According to¬†Alberto Forchielli, managing director at Mandarin Capital Partners, the best way to enter the Chinese market is to take on Chinese capital. Going to China with Chinese money ensures total alignment of interests when expanding into that market. Hence finding the right investment partner is key for success. And you got to love being in China. Alberto makes a point of highlighting this by highlighting that if you start craving pizza and spaghetti¬†shortly after arriving there, then you shouldn’t be there. We argue this is the case for all markets, but maybe more so in the Chinese case.

You got to be an early entrant, and execution needs to be extremely quick, and close to perfect. Where sometimes a market segment can grow at 20% a year, supply can outgrow demand at 40% given how much investment capital is available. The market is currently craving for health and pharmaceutical products, oil and gas equipment, and specialty chemicals. But look again in six months and the demand will have changed beyond recognition.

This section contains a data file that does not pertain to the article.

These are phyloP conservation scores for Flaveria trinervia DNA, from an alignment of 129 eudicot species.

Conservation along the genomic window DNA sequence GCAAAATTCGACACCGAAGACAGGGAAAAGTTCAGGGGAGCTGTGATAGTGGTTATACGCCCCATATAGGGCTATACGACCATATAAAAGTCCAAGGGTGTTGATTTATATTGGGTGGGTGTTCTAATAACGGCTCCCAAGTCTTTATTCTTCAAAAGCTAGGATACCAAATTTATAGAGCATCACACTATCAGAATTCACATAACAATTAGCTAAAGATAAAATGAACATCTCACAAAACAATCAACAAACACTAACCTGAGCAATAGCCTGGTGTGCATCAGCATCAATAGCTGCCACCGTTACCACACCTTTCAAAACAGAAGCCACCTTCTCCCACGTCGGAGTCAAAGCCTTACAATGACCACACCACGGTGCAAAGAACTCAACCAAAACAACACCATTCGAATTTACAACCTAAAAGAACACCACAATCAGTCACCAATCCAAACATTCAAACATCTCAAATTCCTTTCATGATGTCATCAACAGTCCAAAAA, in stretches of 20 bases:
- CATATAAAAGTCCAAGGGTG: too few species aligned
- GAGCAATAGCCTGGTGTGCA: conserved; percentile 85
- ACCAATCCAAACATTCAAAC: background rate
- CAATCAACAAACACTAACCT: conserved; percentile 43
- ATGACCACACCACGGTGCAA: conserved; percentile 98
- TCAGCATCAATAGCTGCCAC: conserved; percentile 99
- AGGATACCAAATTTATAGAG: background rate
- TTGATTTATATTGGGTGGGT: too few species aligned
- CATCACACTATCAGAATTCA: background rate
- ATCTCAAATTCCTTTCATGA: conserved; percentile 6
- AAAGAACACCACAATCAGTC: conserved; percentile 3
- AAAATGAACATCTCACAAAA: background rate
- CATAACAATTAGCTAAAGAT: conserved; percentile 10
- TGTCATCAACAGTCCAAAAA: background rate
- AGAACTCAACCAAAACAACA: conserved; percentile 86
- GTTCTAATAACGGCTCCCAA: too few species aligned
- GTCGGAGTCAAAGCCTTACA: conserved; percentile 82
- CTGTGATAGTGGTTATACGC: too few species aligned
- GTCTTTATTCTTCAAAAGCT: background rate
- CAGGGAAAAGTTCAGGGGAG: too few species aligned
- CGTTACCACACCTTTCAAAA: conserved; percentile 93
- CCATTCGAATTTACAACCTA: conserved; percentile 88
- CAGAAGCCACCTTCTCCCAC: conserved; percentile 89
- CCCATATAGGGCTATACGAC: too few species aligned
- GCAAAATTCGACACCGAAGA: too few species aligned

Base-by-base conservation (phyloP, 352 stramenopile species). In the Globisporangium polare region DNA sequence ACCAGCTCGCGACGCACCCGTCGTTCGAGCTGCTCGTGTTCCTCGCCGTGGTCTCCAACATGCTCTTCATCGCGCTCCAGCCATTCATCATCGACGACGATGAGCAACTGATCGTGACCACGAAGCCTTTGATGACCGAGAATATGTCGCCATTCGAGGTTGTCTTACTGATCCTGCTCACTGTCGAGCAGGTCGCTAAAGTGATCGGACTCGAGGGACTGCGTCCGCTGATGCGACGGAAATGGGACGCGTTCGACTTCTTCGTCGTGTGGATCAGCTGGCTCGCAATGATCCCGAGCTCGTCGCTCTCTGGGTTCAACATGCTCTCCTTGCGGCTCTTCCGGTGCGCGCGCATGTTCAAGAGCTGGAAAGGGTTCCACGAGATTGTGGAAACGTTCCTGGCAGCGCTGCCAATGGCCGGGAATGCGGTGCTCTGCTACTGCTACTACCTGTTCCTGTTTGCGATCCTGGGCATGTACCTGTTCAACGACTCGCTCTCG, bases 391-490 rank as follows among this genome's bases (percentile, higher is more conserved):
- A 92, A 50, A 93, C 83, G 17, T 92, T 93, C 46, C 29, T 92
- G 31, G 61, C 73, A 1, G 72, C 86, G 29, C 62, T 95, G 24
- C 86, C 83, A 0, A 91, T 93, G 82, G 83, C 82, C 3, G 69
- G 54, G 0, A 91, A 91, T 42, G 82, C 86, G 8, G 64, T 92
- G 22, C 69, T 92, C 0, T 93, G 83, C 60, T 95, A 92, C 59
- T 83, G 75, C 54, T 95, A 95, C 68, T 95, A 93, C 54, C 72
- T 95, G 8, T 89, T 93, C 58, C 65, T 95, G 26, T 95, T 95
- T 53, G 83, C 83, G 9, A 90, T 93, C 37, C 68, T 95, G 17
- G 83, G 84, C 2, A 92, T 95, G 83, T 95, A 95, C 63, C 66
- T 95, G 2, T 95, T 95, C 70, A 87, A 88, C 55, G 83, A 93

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The group of entrepreneurs behind Almeida believe there is a growing requirement for a service platform for supporting fast growing small and medium businesses in achieving their full potential. We improve and extend our customers’ business development capabilities whilst simultaneously supporting them in scaling up, enabling sustainable revenue growth.

Our offer consists of two streams of support:

grow-up) Strategy, Marketing and Business Development to drive companies away from competitive pressure and allow them to thrive;


behave) Management Consulting specifically geared towards targeting the bottlenecks and risks of growth in SMEs.

The background of Almeida’s shareholders include creation and structuring of fast growing companies and change management projects within large organisations in both high-tech and traditional sectors, and include companies such as Siemens, Oracle, Westland Helicopters and Critical Software.

The name of the company is inspired in the location that sits on the Portuguese side of the border with Spain, close to Ciudad Rodrigo; this location was highly relevant during the peninsular wars 200 years ago. The origin of the word is the Arab “Al ma’ida” which stands for “the family which lives on the plateau” or in a more liberal interpretation “those who prefer vantage points”.